Blue Cliff Record 62, Book of Serenity 92

Blue Cliff Record (Hekiganroku, Biyan Lu) #62
Book of Serenity (Shoyoroku, Congrong Lu) #92
Yunmen's "One Treasure"

  • YUNMEN Wenyan (Ummon Bunen, 864-949, 13th gen), disciple of Xuefeng
Yuanwu's Introduction (Sato)
Using the wisdom of no-teacher, one reveals the wondrous activity of non-doing;
Using the compassion of no-relationship,
one becomes an outstanding friend without being asked for.
In one word there is killing, there is giving life;
In the midst of a single activity there is letting go and holding fast.
Just tell me. Who has ever been like that?
To test, I cite this case, look!
Wansong's Introduction (Sato)
One has attained the great Samadhi of freely carrying out all godly deeds,
One understands and maintains the mystic utterances of all living beings,
One turns around Muzhou's “giant drill of the Shin Era,”[1]
One plays with the poisonous snake of the South Mountain of Xuefeng[2]
Do you know this person?
[1] An abusive expression meaning “good for nothing”, used by Muzhou to pull the practitioners to pieces. Yunmen was once thrown out of the door by Muzhou with these words, when he broke his leg and subsequently came to his great enlightenment.
[2] See BCR22/BOS24

Case (Sato)
Yunmen, instructing the assembly, said, “‘Within heaven and earth, in the midst of the universe, there is one treasure hidden in a body.’[3]
One takes up the lantern and goes to the Buddha hall; one takes the temple gate and puts it on the lantern.”[4]
[3] from the Hôzôron (Treatise on the Treasure Chamber of the Dharma) by Monk Jô (? -414). For "hidden in a body" others give: "hidden in the mountain form" (Sekida); "hidden in the mountain of form" (Cleary); "secretly dwelling in a mountainous shape" (Wick)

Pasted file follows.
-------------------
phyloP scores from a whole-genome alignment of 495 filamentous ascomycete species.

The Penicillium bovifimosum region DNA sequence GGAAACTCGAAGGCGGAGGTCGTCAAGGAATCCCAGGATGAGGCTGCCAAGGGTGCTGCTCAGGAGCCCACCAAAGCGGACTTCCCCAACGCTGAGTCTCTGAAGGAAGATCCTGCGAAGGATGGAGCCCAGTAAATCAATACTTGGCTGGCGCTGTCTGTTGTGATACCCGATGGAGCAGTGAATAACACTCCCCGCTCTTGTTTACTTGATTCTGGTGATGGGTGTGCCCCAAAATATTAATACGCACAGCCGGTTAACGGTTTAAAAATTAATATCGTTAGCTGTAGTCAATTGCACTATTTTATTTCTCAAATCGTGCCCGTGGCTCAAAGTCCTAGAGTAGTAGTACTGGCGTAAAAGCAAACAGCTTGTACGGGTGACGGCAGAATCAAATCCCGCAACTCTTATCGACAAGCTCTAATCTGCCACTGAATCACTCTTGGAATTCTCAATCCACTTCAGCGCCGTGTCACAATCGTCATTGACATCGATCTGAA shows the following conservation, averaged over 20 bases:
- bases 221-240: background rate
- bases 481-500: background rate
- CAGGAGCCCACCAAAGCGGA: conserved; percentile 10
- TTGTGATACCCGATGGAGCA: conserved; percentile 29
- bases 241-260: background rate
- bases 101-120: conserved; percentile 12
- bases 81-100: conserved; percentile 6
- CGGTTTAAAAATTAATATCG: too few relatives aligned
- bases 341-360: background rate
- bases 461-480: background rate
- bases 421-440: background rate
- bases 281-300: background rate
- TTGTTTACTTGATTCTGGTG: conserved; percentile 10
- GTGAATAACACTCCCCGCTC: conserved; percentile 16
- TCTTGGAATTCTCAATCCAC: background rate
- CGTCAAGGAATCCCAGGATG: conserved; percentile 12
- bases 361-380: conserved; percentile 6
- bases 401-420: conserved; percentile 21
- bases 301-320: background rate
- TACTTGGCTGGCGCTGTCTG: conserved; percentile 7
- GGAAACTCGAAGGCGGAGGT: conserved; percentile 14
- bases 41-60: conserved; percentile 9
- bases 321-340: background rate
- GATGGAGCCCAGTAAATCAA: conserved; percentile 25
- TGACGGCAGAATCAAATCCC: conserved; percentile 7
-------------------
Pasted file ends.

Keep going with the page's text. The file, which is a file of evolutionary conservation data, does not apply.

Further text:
[4] Or: "You take the lantern, entering the Buddha hall, and take the temple gate, placing it above the lantern!" (Sekida); "Take the lamp into the Buddha shrine; bring the gateway on the lamp" (Cleary); "Holding forth a torch, facing into the Buddha hall, bring the triple gates above the torch" (Wick).

Xuedou's Verse (Sato)
Look, look! Who is holding a fishing pole on the ancient river bank?
The clouds roll on; the waters stretch out endlessly.
In the bright moon the white reed-flowers – see for yourself.
Hongzhi's Verse (Sato)
Rolling up all the reverberations, disliking fancy things –
Returning [to oneself], where is one’s life after all?
The woodcutter with the rotten axe-handle seems to find no path [back home];
In the pot in the cassia tree, as directed by Mr. Pot, a mysterious house is found.[5]
The night water with gold ripples reflects the moon;
The autumn wind blowing, the snow embraces reed flowers.
The cold fish are on the bottom, swallowing no baits;
Losing interest, one turns the boat homeward with a pure song.
[5] Once a man named Hichôbô was guided by a medicine seller named Mr. Pot to look into a pot in a cassia tree and found an entirely different world in it with beautiful palaces.

Sturmer's Verse
The Transit of Venus was observed
behind the garden shed
between a dented petrol can
and a broken-toothed rake.
Tiny planets could also be seen
in the back of my uncle's Holden.
He once drove an entire galaxy
from Ashburton to Timaru.

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